India is the latest country to allow EC OTC. The Indian Health Minister announced on August 31 that his country had approved the sale of emergency contraception over-the-counter, and expressed hope that allowing EC OTC will reduce the number of unsafe abortions in India, which kill 20,000 women annually. The health minister said that having the emergency contraception available without prescription would be important in alleviating women's distress about seeing a doctor for this reason.
States Expedite Availability - It is not only foreign countries that see the practicality in providing emergency contraception over-the-counter, a few U.S. states have also made access easier. In 1988, Washington was the first state to allow women to get EC directly from a pharmacist, without first going to a doctor. This pilot plan was based on a collaboration between doctors and pharmacies that set specific screening criteria women must meet in order to receive EC. There were almost 35,600 prescriptions filled for EC from February 1998 until the trial expired in June 2001, preventing thousands of unwanted pregnancies. Washington's pilot program opened the door for other states to explore their own EC OTC policies. Currently, Hawaii and Alaska allow EC to be sold OTC using the Washington model of collaboration between doctors and pharmacists. Additionally, California, Maine, and New Mexico allow EC to be sold OTC through their specific state-approved protocol. Two other states, Massachusetts and New Hampshire, have also passed laws allowing easier access to EC, however they are still trying to implement them.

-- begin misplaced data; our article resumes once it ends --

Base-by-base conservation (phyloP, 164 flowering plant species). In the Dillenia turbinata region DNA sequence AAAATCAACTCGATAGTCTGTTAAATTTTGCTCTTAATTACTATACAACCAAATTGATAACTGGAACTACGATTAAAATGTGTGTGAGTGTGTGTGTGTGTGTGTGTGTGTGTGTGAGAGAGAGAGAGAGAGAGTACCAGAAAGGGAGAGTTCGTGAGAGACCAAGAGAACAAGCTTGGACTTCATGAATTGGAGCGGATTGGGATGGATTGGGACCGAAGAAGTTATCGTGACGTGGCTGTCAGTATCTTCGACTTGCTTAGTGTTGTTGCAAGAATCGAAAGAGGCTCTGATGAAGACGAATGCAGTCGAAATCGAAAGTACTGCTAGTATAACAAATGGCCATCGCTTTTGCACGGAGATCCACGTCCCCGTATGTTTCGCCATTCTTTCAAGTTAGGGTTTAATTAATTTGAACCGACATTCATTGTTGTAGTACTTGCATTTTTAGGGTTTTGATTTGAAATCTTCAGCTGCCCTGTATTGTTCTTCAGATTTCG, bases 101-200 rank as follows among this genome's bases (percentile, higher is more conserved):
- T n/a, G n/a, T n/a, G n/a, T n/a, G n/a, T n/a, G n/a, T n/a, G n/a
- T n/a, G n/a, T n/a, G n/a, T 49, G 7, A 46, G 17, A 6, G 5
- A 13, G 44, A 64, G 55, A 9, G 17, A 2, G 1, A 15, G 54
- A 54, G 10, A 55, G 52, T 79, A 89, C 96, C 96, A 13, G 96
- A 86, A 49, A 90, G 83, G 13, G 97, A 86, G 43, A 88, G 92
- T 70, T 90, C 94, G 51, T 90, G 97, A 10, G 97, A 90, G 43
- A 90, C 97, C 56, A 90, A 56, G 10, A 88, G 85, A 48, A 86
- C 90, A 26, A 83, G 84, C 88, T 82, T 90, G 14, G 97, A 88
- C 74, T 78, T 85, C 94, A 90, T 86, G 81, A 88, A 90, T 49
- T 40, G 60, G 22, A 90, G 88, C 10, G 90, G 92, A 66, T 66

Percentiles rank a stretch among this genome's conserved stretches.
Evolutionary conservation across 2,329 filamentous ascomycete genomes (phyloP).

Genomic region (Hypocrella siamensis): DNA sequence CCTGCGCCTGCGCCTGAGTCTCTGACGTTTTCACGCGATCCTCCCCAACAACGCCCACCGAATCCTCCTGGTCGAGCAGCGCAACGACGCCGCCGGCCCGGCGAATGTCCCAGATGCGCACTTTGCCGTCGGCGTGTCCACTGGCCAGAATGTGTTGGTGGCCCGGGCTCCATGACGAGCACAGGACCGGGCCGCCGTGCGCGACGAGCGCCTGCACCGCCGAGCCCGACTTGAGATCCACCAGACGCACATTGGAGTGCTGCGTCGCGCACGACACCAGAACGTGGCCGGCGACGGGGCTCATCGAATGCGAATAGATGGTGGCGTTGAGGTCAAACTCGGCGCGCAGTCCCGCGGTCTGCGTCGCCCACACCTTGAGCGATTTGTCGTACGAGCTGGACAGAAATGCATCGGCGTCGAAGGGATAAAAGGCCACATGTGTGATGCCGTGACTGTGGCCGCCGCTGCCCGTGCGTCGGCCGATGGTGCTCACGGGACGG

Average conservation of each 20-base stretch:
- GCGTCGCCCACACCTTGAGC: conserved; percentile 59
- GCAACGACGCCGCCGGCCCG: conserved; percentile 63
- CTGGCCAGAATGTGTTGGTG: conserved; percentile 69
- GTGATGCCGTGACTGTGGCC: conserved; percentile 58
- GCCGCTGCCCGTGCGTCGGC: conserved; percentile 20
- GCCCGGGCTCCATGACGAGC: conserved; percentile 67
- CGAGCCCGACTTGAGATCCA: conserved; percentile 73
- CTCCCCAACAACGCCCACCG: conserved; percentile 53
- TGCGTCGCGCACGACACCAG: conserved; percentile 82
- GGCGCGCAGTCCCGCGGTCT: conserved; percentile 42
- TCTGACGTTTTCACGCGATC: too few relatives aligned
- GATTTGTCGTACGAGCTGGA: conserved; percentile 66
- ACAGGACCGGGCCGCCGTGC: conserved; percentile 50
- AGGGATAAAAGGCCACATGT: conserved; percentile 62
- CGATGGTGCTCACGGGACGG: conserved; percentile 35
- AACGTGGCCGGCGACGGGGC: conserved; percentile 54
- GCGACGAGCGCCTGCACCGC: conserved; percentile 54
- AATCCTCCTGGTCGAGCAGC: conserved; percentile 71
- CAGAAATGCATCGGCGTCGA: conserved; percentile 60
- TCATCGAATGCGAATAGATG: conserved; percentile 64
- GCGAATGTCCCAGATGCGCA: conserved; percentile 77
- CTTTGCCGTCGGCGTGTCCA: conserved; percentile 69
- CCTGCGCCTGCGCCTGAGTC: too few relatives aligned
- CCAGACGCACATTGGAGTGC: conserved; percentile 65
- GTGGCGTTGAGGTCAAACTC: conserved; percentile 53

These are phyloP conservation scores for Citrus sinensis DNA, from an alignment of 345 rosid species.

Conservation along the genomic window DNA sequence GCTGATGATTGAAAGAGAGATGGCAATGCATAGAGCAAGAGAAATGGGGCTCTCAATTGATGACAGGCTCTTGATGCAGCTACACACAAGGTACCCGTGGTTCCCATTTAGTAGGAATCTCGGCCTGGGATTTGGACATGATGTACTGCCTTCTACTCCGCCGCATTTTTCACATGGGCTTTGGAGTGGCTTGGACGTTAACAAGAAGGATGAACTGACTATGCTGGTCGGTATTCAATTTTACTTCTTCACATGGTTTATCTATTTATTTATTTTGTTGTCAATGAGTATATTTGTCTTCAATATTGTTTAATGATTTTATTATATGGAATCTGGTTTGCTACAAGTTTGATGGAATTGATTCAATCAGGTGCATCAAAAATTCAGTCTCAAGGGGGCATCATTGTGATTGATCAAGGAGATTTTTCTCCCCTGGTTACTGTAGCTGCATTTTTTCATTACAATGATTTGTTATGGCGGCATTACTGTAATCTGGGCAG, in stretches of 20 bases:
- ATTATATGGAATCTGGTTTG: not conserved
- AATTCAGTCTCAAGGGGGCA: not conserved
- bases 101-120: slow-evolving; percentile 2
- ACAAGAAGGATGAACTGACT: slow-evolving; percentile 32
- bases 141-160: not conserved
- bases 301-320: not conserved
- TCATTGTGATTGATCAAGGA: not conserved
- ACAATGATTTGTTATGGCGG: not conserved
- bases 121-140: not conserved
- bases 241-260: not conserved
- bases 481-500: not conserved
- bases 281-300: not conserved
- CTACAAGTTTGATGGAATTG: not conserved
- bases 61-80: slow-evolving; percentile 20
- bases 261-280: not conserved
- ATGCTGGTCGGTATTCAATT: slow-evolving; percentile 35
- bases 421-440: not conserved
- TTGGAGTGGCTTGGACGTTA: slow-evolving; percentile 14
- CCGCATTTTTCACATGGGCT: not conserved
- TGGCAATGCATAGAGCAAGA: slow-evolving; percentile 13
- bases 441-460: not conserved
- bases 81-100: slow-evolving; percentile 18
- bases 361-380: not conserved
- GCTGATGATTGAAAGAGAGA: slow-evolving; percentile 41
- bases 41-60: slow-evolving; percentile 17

Massachusetts is the most recent state to pass legislation allowing EC to be sold over-the-counter. The bill initially sailed through the state's Senate and House of Representatives and passed overwhelmingly. However, Massachusetts Governor Mitt Romney vetoed the bill on July 29 in keeping with (he claimed) his campaign pledge not to change any state "abortion laws." Legislators were able to override the veto on September 15 of this year, thus enacting the law. The Massachusetts law is based on the Washington state legislation, and also guarantees that emergency rooms will offer EC to rape victims.
Despite these advances by the states in dispensing EC OTC, there is also a counter-movement by pharmacists who are refusing to fill prescriptions for EC and even for birth control pills. These pharmacists claim moral or religious objections to filling the prescriptions and therefore refuse to fill them even though their female customers received their prescriptions from a doctor. This recent campaign has been instigated by a number of well-known anti-abortion rights organizations and political religious organizations.
Pharmacists' Refusals Alarming - The Alan Guttmacher Institute reports that during a six month period in 2004 more than 180 pharmacists refused to fill prescriptions for EC. In fact, four states - South Dakota, Arkansas, Mississippi, and Georgia - have policies that allow pharmacists to refuse to dispense a prescription if they personally disagree with the practice. What is even more alarming is that eight more states are considering similar legislation. We must counter this alarming trend that threatens to deny effective and needed medicine to women.